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Interrogating (Hi)stories

Establishing the Educational Relevance of Spiritual Development Through Critical Historiography

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Audrey Lingley

In Interrogating (Hi)stories, Audrey Lingley uses a critical constructivist perspective to problematize the absence of the spiritual dimension of human growth from pedagogical models that emphasize responsiveness to developmental psychology. The book investigates this conspicuous absence through critical historiographical research; it is a critical interrogation of the tacit understandings that guide education in general and middle grades reform in particular. The author offers practical, classroom-based implications and culturally respectful language for educators who believe spirituality is a legitimate aspect of human growth and learning in a public school setting.

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Chapter One: Critical ConstructivistResearch in Education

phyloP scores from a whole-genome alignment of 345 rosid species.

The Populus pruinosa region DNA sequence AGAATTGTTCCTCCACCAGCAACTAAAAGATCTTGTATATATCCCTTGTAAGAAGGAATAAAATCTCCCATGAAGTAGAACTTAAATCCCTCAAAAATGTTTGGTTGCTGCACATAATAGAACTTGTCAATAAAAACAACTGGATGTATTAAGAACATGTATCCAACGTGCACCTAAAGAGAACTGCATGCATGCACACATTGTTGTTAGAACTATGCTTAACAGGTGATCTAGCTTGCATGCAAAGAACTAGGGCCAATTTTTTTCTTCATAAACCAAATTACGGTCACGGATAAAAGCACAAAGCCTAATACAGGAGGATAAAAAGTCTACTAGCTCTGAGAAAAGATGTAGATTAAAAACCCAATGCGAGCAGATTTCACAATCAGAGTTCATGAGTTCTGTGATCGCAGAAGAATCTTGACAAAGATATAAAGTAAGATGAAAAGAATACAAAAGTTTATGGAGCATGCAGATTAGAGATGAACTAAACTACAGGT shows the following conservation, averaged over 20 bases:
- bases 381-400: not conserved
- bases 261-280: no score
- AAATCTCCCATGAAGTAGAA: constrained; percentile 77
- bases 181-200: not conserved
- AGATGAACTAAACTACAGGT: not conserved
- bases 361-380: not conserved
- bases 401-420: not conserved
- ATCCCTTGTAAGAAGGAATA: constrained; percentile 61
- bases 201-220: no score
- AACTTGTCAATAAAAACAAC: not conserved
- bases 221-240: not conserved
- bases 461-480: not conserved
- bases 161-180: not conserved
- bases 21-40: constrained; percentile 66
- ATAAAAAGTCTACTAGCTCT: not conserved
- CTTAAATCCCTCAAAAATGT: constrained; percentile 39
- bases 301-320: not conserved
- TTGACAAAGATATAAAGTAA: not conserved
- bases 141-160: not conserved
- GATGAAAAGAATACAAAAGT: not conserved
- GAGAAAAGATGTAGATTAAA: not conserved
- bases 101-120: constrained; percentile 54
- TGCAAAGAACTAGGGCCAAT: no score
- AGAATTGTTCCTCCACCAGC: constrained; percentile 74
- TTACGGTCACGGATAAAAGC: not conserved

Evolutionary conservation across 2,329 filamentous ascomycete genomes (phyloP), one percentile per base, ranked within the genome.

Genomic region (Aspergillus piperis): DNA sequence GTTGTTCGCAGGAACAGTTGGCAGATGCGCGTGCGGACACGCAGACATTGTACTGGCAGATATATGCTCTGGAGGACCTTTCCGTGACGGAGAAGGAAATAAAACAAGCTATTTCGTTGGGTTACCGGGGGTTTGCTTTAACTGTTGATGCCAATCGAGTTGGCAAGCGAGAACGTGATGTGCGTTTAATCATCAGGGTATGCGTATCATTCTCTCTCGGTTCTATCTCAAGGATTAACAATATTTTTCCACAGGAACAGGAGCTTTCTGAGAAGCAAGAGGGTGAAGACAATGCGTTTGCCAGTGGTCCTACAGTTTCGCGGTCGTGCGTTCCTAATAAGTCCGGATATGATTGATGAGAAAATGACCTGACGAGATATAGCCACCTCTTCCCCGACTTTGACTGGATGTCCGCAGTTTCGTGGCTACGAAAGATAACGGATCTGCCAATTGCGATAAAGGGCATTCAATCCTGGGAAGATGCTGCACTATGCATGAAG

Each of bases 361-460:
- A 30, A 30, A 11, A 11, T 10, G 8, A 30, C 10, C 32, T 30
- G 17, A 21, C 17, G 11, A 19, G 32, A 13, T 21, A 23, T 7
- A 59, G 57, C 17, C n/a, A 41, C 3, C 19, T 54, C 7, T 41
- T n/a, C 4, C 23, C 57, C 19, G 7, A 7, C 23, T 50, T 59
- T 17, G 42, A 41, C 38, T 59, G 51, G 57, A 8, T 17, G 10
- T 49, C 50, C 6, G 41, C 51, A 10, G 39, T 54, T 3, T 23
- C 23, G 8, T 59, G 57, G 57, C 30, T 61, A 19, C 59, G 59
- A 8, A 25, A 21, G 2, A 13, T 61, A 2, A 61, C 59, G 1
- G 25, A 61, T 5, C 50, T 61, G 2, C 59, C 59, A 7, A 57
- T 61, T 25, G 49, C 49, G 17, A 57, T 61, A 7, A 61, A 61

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Chapter One Critical Constructivist Research in Education Perceiving the Politics of Spirituality in Education THE historical exclusion of the spiritual dimension of learning and human growth from dominant pedagogy in many Western, State- sponsored educational systems is rooted in the maintenance of po- litical, economic, and social worldviews that allow for the continued oppression of marginalized populations. A pedagogy that renders spirituality and spiritual growth as irrelevant to the learning process requires that both teachers and students culti- vate images of Self and Other as fragmented, therefore facilitating the self-suppression of compassion, wonder, tolerance for ambigu- ity, and a sense of interconnection. Oppressive political systems depend upon participants who are not aware of each other’s essen- tial humanity. An education that explicitly addresses student (and teacher) spirituality is not as much an ethical issue, therefore, as it is a political one. My purpose in the research described in this text is to articu- late the educational relevance of the spiritual development of middle grades students as a curriculum and instruction issue as a counter-narrative to the secularization of public school education in the United States. Relevance implies legitimacy; in this re- search, I establish a clear understanding about the legitimacy of addressing student spiritual development in the context of public schooling. Advocates of middle grades reform in the United States argue that curriculum and instruction—as well as leadership, or- ganization, and community relationships—should be informed by knowledge of the developmental characteristics of 10- to 15-year- olds within physical,...

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